“We were having some issues with the links,” Brynne revealed cautiously. She paused before continuing, weighing weather she should say any more. She reasoned that if she wanted to hear anymore from this woman, she would probably have to be more willing to share what she knew and what she’d experienced. “A virus had disabled them, and they thought sending me back through a temporary link might lead help us find out, and possibly catch, whoever was responsible. I remember that the link looked different that time. The color was off. I thought it was because a different type of link.”

“It was different,” the other woman said. “Different in that it linked to a parallel reality rather than to the past of your own reality. Your virus must have messed things up more than you realized.”

“Apparently so,” Brynne said. She was becoming more comfortable with this woman, even though it was strange to be talking to face-to-face with someone who purported to be, well, herself.

“I don’t know how it happened, but we both traveled at the exact same moments.”

Brynne realized now why no one had come for her. If this woman, this other Brynne, had returned in her place, Payton and the others had no way of knowing that she was still in the past. As far as they were concerned, Brynne had returned as planned, and everything had worked out fine.

“So, you came here from the future, then,” Brynne said.

“Yes,” the Other Brynne said, “but not your future. Our histories merged temporarily, but as soon as I returned and you remained in the past, they separated again. I went back to my own reality, and you stayed and changed yours.”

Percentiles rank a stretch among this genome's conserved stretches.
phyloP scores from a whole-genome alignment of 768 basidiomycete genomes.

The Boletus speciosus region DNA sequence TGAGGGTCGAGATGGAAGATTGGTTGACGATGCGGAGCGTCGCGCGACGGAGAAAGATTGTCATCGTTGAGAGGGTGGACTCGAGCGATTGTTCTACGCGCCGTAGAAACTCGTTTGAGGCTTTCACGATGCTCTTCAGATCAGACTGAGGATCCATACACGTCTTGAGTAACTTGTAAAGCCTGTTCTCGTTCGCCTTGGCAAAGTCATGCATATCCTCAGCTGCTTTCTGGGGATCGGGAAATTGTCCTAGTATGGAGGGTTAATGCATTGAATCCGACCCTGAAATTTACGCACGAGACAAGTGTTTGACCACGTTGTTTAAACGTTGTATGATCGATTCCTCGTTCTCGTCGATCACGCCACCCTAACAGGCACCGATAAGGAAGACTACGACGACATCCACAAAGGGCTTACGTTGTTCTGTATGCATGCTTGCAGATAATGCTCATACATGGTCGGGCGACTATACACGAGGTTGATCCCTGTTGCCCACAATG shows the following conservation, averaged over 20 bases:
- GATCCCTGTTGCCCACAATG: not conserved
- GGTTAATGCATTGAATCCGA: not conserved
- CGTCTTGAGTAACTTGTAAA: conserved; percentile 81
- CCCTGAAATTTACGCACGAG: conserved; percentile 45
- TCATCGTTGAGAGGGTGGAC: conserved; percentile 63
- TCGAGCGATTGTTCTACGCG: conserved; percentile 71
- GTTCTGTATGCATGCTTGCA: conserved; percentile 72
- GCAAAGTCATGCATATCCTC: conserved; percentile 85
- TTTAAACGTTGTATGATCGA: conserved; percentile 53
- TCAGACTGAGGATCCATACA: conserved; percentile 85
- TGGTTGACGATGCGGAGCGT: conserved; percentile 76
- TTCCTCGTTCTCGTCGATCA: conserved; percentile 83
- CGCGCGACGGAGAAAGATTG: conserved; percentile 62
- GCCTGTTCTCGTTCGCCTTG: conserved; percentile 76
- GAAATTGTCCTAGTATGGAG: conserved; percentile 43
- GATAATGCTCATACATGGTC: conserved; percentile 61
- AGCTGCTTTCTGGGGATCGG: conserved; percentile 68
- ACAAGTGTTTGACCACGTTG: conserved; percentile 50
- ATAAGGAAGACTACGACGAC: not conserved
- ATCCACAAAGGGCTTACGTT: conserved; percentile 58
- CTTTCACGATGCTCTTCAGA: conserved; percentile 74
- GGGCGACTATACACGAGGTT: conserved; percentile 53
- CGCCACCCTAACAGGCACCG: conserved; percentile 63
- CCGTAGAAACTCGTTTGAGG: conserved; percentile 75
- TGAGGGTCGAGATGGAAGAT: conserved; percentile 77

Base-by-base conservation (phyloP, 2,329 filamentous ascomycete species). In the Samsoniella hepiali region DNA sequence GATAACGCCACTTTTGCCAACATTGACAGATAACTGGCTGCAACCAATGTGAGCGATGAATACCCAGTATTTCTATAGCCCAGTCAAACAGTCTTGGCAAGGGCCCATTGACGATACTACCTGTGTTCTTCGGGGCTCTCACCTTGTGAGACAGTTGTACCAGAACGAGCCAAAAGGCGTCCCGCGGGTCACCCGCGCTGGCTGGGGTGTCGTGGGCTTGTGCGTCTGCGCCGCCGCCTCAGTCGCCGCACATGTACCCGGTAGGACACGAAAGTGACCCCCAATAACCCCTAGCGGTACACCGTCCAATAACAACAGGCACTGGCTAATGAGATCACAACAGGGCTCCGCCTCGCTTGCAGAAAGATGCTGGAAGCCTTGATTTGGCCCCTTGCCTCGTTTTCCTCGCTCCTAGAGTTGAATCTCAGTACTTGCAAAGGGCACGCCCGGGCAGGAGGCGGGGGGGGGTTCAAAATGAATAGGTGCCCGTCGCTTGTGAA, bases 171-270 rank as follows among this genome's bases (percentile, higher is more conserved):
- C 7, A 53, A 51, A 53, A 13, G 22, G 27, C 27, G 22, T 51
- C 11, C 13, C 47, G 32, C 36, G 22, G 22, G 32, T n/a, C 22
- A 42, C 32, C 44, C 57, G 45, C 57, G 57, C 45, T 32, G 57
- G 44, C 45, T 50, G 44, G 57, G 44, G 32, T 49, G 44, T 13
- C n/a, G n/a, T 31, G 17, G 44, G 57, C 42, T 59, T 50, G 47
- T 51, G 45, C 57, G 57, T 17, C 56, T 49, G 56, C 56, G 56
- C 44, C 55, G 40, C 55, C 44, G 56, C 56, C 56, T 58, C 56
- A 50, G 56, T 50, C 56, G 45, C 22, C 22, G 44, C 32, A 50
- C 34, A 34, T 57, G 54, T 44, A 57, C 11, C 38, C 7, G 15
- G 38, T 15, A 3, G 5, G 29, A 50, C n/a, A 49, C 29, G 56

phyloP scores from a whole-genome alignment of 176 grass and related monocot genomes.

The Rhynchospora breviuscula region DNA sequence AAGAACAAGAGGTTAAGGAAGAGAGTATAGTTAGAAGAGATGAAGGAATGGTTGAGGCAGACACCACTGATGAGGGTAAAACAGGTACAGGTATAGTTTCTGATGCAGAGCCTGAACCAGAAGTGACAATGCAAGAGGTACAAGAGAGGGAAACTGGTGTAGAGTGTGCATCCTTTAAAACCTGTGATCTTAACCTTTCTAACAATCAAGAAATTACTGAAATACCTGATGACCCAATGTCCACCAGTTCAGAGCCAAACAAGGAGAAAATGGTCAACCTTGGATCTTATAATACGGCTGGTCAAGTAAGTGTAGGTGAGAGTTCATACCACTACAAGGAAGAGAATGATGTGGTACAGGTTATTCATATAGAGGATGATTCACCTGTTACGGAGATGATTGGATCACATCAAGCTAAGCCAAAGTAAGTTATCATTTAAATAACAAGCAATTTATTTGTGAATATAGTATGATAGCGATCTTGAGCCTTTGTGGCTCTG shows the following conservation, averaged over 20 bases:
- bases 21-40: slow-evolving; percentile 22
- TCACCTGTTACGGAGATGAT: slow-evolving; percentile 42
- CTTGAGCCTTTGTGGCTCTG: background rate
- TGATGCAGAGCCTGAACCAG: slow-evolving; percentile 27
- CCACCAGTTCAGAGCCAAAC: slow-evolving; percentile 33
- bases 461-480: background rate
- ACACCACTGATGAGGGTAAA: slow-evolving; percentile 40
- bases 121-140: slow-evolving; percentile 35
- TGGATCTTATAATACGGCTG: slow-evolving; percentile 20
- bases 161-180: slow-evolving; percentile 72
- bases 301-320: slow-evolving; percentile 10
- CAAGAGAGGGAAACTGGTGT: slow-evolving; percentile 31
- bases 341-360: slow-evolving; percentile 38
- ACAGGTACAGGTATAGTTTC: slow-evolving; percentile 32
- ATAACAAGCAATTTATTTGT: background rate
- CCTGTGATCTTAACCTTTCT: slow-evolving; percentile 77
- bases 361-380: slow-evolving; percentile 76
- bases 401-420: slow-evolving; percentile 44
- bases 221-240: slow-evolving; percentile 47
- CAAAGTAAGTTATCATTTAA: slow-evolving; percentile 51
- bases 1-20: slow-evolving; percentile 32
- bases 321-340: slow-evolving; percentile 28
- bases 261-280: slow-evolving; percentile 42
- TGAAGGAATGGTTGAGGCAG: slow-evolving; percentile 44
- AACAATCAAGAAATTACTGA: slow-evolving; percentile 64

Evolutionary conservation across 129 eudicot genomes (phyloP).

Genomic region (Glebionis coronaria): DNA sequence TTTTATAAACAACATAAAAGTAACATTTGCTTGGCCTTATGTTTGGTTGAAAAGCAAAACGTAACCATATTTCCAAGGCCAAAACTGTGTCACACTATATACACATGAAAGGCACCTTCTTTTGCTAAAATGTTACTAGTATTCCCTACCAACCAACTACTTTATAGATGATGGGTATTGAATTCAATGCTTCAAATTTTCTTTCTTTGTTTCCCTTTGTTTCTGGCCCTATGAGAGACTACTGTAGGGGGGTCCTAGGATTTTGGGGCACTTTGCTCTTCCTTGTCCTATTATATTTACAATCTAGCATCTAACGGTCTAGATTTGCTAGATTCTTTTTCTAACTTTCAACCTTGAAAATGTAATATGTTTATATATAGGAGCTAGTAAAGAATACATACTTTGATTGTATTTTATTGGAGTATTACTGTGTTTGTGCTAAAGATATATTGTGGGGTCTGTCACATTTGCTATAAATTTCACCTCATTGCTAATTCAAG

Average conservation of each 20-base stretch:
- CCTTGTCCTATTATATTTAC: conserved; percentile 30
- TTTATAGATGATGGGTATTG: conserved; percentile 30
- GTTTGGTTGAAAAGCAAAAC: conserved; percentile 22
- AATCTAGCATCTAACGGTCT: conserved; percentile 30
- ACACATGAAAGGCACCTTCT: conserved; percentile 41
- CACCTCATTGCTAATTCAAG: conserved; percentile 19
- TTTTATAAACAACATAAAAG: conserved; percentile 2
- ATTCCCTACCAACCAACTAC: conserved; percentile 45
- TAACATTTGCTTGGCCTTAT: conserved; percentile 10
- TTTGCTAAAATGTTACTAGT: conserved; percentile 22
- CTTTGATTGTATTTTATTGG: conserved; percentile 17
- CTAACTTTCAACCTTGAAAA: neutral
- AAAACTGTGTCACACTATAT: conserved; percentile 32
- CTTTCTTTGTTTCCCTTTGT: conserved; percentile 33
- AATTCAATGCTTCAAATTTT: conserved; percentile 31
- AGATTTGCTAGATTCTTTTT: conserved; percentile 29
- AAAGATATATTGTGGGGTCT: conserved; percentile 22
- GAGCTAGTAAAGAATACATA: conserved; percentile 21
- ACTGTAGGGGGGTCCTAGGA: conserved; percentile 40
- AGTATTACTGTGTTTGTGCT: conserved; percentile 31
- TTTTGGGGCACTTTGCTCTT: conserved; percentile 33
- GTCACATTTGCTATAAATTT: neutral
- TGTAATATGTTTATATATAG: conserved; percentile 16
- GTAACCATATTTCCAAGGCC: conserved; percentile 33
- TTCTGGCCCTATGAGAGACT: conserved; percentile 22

‘So much for my little theory,’ Brynne thought. “So, does my COSI even know I’m still here?”

Other Brynne nodded. “Most likely. They’re probably just waiting for an ideal time to extract you. They can’t do anything that will have a significant impact on the timeline, you know.”

“I know, I know,” Brynne said, waving aside Other Brynne’s concerns. “Everything is beginning to make a lot more sense to me now. Do you know why I came back to 1912 a second time?”

“You said you came back to look for the person responsible for the virus.”

“Yes, but we thought that one of those responsible was someone pretending to be me, someone with my face. I was there looking for someone who looked like me. After completing my first mission, some of the people at headquarters found a photograph, of me supposedly, posing in front of the Gigantic. I knew it couldn’t have been me because I don’t remember taking the picture; and anyway, I couldn’t have since the picture was taken after I returned to the 21st century. They sent me back to find the so-called imposter and a man we think was her accomplice. It was you, wasn’t it?”

Other Brynne, bewildered, shook her head. “Not this time,” she said. “I went back to the future way before Gigantic was launched.”

Brynne hadn’t expected that to be the Other Brynne’s answer, and all she could do was laugh. “I guess that puts me back at square one again,” she said.